It has been two years of celebration for Father Jeremiah McSweeney who was awarded the 2012 Bishop’s Cross, in recognition of a life’s service and who also celebrated the 40th anniversary of his ordination, and his 70th birthday.

McSweeney, originally from Cashel, County Cork, is still in active ministry in the St. Michael Parish School, in Wheeling, West Virginia, where his boundless energy and faith is changing lives. The beloved priest is extremely proud of his Cork roots and decades spent in West Virginia, something he shares with the famous Monsignor Thomas Quirk, the “circuit rider,” who rode his horse between parishes in West Virginia.

Before he arrived at St. Michael's, Fr. McSweeney had served in eight parishes in West Virginia including St. Anthony in Follansbee, St. Francis de Sales in Beckley, St. John in Mullens, St. Catherine of Siena in Ronceverte, Ss. Peter and Paul in Oak Hill, St. Luke the Evangelist in Cheat Lake and St. Patrick in Weston.

Members of McSweeney’s congregation and his friends are brimming over with pride at the selfless work he has undertaken in his pious and humble career thousands of miles from home.

Speaking during the celebrations of his anniversary one of his closest friends Reverend Sam Sacus said the wonder of McSweeney is his ability to connect.

He said “One of his greatest gifts is that he listens to people with complete openness.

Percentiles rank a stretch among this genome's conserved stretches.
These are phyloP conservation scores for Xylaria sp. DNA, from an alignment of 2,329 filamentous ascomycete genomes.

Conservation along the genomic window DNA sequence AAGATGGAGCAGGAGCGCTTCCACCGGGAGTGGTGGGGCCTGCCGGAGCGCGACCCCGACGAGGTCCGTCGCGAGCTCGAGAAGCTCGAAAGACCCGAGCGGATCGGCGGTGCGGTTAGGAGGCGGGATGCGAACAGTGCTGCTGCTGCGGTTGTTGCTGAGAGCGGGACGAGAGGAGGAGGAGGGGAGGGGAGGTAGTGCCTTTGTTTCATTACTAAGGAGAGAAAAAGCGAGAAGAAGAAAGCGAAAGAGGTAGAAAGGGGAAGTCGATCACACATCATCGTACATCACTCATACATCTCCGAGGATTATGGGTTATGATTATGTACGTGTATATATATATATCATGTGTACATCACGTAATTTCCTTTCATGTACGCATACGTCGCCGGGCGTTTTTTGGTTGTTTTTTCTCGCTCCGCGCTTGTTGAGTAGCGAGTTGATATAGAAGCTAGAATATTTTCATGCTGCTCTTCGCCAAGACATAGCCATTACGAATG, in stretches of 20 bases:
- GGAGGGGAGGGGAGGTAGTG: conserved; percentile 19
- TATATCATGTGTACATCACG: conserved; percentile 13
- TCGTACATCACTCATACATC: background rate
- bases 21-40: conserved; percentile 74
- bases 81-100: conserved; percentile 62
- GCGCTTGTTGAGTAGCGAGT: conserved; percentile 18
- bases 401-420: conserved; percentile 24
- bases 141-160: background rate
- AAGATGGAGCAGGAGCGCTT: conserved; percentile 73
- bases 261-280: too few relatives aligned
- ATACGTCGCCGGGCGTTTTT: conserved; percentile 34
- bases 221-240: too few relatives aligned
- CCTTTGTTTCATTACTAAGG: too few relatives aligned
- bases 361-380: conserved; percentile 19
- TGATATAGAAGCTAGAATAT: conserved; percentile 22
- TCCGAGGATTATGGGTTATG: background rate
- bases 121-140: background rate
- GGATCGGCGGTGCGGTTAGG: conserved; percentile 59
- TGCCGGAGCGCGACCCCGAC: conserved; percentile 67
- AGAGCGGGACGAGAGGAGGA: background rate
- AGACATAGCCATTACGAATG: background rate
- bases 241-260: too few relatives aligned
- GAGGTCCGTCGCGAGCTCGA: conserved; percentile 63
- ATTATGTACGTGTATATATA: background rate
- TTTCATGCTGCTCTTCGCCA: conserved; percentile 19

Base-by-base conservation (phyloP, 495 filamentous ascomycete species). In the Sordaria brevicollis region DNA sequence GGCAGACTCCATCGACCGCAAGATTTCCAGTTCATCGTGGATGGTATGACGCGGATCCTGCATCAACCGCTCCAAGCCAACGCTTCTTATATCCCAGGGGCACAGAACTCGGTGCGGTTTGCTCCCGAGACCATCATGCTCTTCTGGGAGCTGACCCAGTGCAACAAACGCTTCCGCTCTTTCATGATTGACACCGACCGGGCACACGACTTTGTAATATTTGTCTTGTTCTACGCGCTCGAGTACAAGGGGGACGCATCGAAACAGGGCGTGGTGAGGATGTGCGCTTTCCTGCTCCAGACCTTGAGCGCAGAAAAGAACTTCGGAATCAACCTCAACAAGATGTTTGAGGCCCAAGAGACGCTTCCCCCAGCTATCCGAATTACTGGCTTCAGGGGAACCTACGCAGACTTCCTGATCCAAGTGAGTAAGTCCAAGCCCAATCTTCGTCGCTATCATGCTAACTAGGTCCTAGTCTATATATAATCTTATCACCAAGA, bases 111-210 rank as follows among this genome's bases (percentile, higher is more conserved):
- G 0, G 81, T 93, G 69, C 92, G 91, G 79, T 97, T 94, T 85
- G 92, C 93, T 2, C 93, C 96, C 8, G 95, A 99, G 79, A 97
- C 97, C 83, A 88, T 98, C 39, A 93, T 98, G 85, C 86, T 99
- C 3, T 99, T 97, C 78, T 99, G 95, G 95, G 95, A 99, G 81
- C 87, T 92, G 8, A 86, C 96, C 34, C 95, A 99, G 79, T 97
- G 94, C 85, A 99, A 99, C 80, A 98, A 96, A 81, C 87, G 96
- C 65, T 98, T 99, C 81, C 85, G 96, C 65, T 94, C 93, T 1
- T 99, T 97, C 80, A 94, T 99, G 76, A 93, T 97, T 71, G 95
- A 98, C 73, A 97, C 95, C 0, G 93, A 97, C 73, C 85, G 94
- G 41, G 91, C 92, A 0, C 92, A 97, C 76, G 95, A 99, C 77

“He’s very compassionate and is known for his generosity and humility. I tell people, ‘Fr. McSweeney is the person your mother hoped you’d turn out to be.’”

McSweeney’s life’s work has been speaking the Catholic faith and encouraging all he encounters to learn about their faith. His lifelong devotion to teaching children won him the Bishop’s Cross Award.

The Corkman’s gift of charm and language earned him the reputation as a poetic priest with a natural eloquence and gift for teaching. One article on the priest said he understands the “power of words power to lift the spirits of parishioners who are sick, to encourage people who have lost hope and to challenge all of us to be better Christians and better people.”

He once said himself “A priest is not a priest for himself; he finds his true identity in love and service of God’s people, whom he is privileged to know, love and serve as God’s anointed one.

“A priest’s life, his preaching and teaching the good news, always points to Christ who is “the same today, yesterday and forever.”

McSweeney has also proven himself to have a savvy financial mind fundraising to manage all the parish’s needs including a successful drive to renovate the historic structure and paying off its debt. In fact it was one of McSweeney’s sermons that was so good a visitor, Gary West, donated $500,000 to the church.

Despite his achievements in the parish the humble priest insists that it is the strength of his community that has enabled him to continue his work. McSweeney recently endured heart surgery and a grueling four months of recovery. Throughout his trial he was calm and insisted that God and the prayers of his friends and family would see him through.

He recently said “The people’s faith and faithful love of Christ and his Church always inspire me as a pastor of souls. To minister to them and work with them for over 40 years has been a great joy for me and a continual source of blessing every day of my life.”

* Originally published in 2014.